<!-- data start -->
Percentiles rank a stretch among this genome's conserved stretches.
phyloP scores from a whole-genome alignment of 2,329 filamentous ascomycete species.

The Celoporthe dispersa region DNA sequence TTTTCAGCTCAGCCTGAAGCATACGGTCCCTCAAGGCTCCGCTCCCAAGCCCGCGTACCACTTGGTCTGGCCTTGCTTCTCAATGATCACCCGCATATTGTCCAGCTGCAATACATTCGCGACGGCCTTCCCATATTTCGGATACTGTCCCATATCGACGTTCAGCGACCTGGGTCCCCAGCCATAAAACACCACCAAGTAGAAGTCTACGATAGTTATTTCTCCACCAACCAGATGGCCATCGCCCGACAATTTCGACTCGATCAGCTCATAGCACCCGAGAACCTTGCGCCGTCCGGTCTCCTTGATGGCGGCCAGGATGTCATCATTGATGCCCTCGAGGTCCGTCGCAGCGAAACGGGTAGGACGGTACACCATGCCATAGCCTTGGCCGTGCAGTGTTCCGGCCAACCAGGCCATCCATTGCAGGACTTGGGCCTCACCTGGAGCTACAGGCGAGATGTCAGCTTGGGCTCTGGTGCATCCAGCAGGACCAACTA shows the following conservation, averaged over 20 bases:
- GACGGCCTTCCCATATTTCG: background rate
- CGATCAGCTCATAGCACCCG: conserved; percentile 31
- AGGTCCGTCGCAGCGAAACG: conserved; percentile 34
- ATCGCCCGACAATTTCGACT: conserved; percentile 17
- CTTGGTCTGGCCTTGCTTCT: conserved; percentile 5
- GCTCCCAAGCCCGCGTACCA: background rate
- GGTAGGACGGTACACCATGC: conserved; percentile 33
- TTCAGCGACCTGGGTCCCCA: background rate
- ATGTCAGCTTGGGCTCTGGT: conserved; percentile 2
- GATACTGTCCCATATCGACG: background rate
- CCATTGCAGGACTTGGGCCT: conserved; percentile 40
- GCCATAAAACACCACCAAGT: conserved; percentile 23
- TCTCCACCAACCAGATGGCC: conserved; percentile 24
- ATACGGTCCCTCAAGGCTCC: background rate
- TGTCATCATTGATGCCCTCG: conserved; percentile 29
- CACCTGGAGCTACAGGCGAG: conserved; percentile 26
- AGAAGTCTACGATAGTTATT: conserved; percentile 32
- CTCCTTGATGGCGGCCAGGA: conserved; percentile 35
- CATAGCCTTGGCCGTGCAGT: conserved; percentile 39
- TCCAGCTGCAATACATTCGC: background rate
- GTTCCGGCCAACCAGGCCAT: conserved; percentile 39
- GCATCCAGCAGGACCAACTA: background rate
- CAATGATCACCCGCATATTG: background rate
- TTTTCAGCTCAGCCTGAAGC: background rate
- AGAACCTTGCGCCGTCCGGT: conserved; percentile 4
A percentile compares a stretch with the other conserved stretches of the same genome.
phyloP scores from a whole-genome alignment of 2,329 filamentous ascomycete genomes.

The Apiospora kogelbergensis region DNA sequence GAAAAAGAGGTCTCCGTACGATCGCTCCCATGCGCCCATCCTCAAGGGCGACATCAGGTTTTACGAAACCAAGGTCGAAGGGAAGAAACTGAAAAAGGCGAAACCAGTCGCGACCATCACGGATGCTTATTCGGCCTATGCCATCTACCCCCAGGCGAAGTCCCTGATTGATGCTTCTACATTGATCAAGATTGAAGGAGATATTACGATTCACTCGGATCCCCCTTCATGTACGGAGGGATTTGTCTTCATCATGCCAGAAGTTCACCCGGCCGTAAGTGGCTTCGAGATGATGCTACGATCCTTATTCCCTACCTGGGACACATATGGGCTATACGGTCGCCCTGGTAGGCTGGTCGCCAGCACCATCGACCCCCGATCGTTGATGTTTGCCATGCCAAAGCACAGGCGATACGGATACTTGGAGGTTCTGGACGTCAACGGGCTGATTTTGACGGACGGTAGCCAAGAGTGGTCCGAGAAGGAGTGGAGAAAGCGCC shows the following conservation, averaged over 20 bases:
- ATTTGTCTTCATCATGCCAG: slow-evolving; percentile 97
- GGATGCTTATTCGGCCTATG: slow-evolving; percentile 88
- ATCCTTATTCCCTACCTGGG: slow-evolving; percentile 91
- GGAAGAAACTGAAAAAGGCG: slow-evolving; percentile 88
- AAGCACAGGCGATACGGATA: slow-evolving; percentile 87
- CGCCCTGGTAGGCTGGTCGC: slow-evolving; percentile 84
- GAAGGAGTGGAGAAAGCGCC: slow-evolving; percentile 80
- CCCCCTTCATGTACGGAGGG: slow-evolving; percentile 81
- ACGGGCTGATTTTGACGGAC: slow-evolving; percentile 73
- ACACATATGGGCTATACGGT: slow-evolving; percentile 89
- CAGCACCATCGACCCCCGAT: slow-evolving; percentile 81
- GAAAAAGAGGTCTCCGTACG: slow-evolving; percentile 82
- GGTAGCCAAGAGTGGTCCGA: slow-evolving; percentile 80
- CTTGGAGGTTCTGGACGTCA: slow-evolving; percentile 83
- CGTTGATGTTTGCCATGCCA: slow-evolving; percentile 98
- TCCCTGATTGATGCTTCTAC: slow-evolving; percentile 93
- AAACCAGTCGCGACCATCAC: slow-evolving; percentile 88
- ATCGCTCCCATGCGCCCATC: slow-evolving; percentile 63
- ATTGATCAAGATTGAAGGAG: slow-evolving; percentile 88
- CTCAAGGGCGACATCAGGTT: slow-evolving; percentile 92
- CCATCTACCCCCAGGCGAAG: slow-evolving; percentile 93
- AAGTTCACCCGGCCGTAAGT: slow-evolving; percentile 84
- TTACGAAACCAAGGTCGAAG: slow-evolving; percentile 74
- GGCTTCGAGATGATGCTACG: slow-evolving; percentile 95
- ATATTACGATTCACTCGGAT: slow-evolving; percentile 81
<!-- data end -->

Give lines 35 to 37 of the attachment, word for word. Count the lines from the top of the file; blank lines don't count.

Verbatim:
- GGAAGAAACTGAAAAAGGCG: slow-evolving; percentile 88
- AAGCACAGGCGATACGGATA: slow-evolving; percentile 87
- CGCCCTGGTAGGCTGGTCGC: slow-evolving; percentile 84